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post-arousal apneas
I've read and heard that the apneas recorded after big messy spikes in the flow rate aren't really apneas. I take that to mean that the cessation of breathing really happens but that it is the normal breath holding one would do after moving around. My question is: Why does the cessation of breathing last so long? On my Sleepyhead it shows episodes just like that, with an apnea of up to 25 seconds or so, the minimum being, of course, 10 seconds. When I'm awake and hold my breath for a few moments after turning over, arranging pillows, whatever, I never hold my breath for even 10 seconds, much less 20 or more. Do we really stop breathing for that long after an arousal episode, or does the machine not record it accurately?
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They ARE Apneas, what they are NOT are Sleep Apneas.
For OSA treatment they are ignored.
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(04-06-2017, 09:17 AM)bonjour Wrote: They ARE Apneas, what they are NOT are Sleep Apneas.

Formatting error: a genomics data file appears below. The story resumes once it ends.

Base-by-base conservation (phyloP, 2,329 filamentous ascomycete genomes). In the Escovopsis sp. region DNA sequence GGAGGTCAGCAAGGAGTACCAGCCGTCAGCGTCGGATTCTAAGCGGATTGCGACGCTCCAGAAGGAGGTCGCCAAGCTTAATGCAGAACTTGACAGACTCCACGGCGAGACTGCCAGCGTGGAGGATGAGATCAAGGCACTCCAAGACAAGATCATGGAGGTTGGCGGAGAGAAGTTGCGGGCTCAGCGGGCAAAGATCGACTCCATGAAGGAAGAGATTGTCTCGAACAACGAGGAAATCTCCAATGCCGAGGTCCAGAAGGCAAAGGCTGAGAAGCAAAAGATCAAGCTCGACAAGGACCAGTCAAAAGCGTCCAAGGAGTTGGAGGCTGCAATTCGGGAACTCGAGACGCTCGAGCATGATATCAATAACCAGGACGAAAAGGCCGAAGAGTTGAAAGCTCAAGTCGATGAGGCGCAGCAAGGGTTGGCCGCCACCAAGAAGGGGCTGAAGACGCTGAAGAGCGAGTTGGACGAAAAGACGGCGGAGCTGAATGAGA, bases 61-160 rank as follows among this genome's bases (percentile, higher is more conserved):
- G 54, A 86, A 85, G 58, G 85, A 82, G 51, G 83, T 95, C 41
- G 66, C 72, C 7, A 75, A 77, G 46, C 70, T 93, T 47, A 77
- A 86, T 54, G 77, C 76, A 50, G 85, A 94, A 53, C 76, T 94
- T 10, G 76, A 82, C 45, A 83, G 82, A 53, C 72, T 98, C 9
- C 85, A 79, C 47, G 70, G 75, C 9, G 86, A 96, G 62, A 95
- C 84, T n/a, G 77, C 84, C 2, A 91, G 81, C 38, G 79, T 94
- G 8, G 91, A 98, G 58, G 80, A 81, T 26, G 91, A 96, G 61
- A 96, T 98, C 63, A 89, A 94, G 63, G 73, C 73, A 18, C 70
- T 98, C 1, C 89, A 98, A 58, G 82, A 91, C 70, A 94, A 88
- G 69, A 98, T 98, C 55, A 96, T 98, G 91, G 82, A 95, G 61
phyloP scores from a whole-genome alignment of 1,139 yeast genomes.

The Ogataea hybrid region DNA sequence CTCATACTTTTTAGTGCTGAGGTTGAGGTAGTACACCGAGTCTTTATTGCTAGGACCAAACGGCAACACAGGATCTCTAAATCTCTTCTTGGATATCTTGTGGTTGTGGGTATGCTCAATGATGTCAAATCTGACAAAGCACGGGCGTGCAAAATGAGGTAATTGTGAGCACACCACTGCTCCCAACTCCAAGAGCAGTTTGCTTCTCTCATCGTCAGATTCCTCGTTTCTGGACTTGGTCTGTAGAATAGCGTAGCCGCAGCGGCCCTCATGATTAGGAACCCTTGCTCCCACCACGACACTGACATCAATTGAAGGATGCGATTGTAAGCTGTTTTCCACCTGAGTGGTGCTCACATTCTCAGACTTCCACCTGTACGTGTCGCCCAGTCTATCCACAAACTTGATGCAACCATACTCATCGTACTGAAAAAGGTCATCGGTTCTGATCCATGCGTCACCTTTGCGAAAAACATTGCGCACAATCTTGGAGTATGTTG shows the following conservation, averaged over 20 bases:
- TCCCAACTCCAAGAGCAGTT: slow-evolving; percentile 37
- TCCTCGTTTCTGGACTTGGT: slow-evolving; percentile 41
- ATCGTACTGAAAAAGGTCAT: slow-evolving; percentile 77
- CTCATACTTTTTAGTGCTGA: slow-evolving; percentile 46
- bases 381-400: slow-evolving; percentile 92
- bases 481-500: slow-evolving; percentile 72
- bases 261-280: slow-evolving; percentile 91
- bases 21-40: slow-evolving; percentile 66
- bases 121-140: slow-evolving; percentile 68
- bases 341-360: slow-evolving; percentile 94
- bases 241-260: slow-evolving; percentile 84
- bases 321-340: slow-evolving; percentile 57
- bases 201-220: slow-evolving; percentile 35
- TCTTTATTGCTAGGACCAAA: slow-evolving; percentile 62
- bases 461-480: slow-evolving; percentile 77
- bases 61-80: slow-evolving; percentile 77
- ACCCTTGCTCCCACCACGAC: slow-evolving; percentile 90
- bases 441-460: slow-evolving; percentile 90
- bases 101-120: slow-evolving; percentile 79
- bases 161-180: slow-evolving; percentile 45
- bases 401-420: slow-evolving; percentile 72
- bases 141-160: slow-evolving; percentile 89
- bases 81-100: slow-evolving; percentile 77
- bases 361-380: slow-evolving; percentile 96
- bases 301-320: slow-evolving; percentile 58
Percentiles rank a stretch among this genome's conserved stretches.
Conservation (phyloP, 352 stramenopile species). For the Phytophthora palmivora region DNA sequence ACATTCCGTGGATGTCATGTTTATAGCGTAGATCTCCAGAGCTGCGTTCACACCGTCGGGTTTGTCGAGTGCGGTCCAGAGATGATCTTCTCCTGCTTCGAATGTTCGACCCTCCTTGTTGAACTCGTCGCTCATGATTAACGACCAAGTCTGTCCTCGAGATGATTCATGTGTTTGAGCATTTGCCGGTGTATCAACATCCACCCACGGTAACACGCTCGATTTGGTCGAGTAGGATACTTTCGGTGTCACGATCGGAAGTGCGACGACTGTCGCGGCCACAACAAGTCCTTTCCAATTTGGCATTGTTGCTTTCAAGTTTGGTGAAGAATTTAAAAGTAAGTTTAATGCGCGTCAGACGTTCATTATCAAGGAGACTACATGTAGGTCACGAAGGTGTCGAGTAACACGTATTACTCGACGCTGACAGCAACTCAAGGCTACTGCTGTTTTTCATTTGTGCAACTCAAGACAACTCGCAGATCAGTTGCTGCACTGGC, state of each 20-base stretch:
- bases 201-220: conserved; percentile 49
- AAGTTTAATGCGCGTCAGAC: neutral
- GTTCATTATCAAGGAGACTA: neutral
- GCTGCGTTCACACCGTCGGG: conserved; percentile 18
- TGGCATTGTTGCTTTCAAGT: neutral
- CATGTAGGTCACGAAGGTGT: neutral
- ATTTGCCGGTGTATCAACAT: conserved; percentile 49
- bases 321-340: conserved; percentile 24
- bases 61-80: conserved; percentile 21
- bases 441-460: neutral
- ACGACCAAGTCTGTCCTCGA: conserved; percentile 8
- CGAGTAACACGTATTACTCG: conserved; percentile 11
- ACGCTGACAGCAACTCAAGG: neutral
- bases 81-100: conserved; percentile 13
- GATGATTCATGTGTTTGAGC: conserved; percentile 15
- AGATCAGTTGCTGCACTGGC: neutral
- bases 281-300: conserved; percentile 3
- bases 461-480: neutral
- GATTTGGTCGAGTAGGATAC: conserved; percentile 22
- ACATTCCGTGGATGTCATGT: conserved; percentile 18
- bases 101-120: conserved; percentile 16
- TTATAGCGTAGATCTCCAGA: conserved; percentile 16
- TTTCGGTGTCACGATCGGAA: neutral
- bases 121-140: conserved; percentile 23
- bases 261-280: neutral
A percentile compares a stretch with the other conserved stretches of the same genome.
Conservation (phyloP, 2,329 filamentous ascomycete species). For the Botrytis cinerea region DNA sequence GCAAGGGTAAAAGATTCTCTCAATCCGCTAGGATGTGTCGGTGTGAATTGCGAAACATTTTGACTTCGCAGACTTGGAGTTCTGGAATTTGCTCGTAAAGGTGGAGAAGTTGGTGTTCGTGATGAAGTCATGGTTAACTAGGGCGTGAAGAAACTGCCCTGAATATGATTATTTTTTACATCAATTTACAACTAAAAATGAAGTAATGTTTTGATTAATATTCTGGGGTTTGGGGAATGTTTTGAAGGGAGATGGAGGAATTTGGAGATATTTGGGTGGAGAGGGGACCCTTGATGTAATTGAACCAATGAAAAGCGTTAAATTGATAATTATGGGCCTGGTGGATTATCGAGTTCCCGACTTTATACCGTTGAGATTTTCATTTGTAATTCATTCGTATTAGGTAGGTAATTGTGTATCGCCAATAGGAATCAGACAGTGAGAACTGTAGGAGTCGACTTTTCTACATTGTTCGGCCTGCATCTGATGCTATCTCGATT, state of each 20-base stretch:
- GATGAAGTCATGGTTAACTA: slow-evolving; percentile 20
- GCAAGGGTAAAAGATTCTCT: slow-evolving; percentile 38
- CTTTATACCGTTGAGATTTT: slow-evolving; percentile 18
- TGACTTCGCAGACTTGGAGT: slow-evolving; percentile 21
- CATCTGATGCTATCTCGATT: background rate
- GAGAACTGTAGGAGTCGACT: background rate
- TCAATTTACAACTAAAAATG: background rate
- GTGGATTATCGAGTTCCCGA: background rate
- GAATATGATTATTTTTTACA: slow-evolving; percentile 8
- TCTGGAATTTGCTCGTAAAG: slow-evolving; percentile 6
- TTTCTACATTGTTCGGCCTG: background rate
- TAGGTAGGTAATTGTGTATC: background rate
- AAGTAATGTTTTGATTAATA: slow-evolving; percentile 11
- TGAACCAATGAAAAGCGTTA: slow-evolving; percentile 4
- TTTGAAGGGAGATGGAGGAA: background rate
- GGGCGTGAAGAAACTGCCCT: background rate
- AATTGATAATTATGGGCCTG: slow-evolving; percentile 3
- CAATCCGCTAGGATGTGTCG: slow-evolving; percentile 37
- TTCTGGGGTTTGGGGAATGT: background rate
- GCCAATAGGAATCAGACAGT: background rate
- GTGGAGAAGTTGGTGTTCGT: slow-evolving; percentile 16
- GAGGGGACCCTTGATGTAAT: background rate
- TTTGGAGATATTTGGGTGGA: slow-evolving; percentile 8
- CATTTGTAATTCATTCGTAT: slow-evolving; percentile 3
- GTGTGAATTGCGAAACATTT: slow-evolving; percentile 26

For OSA treatment they are ignored.

So is that something everyone does? Stop breathing for 15 or 20 seconds or whatever amount several times a night? In any case, that still seems like a long time to go without breathing, especially on a partial lungful of air.
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I have noticed that, generally, the involuntary cessation occurs after you have expelled a breath fully. When I choose to move (turn over, adjust blankets) I nearly always inhale, then hold my breath until I have moved and then exhale. If you look carefully at the flow rate waveform, you should be able to tell between them.

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